who had been shot at the same time with the pirate captain, and who, with him, had been left stretched out in the staring sun by the murderers.
The whole business had occupied hardly two hours, but it was as though that time was no part of Barnaby’s life, but all a part of some other life, so dark and strange and mysterious that it in no wise belonged to him.
As for that box covered all over with mud, he could only guess at that time what it contained and what the finding of it signified.
But of this our hero said nothing to anyone, nor did he tell a single living soul what he had seen that night, but nursed it in his own mind, where it lay so big for a while that he could think of little or nothing else for days after.
Mr. Greenfield, Mr. Hartright’s correspondent and agent in these parts, lived in a fine brick house just out of the town, on the Mona Road, his family consisting of a wife and two daughters—brisk, lively young ladies with black hair and eyes, and very fine bright teeth that shone whenever they laughed, and with a plenty to say for themselves. Thither Barnaby True was often asked to a family dinner; and, indeed, it was a pleasant home to visit, and to sit upon the veranda and smoke a cigarro with the good old gentleman and look out toward the mountains, while the young ladies laughed and talked, or played upon the guitar and sang. And oftentimes so it was strongly upon Barnaby’s mind to speak to the good gentleman and tell him what he had beheld that night out in the harbor; but always he would think better of it and hold his peace, falling to thinking, and smoking away upon his cigarro at a great rate.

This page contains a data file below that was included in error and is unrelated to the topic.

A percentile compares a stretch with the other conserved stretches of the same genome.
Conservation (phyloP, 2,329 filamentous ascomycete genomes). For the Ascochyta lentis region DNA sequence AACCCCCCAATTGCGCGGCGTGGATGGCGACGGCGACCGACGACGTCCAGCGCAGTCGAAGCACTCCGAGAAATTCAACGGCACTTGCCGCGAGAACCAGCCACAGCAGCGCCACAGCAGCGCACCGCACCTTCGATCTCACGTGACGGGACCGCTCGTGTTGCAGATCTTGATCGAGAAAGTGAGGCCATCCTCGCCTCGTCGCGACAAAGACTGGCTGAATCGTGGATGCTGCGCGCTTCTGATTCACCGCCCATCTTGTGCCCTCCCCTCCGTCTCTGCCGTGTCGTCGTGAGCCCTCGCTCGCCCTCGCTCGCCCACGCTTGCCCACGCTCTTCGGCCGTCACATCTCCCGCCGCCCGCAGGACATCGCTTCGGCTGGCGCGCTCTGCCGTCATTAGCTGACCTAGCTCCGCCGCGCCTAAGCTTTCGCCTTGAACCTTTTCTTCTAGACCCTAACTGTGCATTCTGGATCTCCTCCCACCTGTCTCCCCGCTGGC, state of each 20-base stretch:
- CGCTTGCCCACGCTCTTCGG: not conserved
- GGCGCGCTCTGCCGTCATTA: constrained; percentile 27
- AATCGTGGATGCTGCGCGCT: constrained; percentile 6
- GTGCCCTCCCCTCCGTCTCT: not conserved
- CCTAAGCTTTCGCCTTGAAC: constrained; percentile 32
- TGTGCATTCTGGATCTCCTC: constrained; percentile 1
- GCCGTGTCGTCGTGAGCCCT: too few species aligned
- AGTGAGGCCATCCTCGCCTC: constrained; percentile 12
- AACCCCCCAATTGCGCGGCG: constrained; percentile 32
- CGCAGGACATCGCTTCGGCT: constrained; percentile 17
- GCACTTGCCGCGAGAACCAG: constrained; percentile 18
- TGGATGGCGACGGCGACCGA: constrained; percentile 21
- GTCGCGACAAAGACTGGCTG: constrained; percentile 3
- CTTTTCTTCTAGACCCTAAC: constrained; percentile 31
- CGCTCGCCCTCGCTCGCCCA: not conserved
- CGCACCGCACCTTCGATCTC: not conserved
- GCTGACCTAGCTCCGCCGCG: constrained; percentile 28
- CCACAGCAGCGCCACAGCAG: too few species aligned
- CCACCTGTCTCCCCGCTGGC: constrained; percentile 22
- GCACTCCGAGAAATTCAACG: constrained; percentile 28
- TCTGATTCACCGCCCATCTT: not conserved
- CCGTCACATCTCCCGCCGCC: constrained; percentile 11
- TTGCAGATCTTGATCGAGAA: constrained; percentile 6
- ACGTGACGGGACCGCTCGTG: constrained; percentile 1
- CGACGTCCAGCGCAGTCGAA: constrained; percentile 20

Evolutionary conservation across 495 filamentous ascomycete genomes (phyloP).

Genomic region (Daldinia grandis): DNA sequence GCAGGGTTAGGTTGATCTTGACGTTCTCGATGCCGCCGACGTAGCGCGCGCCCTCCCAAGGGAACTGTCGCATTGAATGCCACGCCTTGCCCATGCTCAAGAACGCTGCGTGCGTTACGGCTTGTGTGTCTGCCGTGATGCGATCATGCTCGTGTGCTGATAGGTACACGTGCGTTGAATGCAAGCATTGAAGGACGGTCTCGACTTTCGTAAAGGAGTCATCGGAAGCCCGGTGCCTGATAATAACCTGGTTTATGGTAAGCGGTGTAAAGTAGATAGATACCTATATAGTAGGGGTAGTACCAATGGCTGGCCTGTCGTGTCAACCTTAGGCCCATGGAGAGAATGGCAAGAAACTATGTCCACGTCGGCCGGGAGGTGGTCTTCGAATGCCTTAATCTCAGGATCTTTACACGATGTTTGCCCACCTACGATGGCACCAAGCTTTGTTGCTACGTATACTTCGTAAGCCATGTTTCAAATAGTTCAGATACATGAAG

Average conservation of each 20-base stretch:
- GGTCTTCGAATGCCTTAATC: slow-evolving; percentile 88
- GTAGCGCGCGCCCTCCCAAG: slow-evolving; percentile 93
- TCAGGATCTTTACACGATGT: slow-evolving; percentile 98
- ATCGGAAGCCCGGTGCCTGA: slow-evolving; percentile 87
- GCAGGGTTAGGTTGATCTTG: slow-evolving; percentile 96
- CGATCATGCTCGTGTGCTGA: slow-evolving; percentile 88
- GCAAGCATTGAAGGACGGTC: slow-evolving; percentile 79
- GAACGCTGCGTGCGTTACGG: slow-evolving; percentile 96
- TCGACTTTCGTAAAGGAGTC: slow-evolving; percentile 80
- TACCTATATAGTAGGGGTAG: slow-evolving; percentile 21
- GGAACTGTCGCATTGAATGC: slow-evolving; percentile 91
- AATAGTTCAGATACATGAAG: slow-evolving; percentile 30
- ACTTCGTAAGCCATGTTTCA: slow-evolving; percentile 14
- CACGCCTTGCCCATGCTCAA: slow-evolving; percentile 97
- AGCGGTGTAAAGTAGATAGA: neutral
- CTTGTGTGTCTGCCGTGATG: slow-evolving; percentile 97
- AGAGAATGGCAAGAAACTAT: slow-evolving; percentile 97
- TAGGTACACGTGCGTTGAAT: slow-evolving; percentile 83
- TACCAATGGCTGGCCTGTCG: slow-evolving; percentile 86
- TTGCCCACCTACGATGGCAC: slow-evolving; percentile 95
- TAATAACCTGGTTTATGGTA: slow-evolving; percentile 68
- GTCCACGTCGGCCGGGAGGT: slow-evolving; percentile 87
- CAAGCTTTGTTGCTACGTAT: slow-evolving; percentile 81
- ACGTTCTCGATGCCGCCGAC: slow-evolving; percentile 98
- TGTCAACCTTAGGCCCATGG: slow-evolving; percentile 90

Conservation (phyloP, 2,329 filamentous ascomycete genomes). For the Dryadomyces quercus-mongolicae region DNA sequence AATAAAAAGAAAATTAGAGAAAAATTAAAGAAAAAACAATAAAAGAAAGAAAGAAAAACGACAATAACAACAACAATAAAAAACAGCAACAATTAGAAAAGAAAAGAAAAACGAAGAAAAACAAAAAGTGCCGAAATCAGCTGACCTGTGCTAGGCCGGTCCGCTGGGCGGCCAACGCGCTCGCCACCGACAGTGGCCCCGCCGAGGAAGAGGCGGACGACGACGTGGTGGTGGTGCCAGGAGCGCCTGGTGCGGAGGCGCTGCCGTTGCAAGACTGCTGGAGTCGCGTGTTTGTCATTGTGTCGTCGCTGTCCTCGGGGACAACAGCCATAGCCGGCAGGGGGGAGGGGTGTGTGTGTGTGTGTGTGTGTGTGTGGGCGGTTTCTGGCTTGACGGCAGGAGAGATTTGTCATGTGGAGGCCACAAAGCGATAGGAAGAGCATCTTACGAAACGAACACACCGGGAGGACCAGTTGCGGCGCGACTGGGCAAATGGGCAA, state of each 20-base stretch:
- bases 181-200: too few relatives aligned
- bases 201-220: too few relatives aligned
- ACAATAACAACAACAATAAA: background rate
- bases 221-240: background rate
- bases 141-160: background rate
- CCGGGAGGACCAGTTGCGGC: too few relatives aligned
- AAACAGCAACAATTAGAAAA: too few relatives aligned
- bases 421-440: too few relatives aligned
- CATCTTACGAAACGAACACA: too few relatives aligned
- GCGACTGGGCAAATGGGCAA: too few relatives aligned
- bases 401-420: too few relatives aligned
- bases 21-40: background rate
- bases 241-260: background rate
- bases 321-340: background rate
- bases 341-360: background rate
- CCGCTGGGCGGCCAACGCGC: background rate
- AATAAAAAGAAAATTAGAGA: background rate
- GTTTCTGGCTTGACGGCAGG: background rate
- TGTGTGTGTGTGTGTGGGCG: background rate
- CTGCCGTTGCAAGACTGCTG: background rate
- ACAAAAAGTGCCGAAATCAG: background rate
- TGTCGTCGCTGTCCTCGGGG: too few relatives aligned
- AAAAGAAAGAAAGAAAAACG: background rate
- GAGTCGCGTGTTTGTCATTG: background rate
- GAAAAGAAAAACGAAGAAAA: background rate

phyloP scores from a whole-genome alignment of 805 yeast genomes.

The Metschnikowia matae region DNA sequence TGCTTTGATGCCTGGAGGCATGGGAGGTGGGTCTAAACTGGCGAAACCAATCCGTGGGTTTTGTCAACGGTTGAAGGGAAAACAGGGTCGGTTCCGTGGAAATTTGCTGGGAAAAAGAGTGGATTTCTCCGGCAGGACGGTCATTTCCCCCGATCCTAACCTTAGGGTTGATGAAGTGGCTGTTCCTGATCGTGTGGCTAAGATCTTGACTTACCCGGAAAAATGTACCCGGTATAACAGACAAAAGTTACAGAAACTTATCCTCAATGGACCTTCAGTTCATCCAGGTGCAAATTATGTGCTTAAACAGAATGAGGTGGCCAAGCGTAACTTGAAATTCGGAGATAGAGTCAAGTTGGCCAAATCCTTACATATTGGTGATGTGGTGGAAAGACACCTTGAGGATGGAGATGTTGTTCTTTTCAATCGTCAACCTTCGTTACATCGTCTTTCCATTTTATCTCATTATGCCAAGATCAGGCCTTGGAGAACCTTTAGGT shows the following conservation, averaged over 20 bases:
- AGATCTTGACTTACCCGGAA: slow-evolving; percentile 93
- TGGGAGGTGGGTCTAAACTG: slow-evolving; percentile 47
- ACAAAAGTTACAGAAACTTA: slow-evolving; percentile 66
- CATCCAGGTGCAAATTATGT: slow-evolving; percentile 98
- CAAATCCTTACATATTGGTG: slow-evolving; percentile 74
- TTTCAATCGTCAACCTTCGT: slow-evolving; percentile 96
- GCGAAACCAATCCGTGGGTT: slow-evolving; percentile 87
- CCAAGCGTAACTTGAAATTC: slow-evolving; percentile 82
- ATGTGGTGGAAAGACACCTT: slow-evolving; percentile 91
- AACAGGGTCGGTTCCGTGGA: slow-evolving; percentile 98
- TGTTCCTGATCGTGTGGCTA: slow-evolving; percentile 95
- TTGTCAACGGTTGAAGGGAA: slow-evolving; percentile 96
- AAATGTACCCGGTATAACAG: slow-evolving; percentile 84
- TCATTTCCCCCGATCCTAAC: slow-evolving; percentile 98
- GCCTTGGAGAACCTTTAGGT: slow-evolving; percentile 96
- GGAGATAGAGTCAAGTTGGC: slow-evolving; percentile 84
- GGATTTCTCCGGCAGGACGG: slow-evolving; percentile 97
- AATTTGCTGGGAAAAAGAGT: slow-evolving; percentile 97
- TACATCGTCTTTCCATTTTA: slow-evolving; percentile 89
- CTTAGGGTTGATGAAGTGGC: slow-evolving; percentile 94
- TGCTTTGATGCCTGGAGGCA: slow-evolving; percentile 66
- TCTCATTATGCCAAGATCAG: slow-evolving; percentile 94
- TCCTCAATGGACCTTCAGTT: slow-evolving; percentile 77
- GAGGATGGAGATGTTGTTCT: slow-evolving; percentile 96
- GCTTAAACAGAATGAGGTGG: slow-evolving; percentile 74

A day or two before the Belle Helen sailed from Kingston Mr. Greenfield stopped Barnaby True as he was going through the office to bid him to come to dinner that night (for there within the tropics they breakfast at eleven o’clock and take dinner in the cool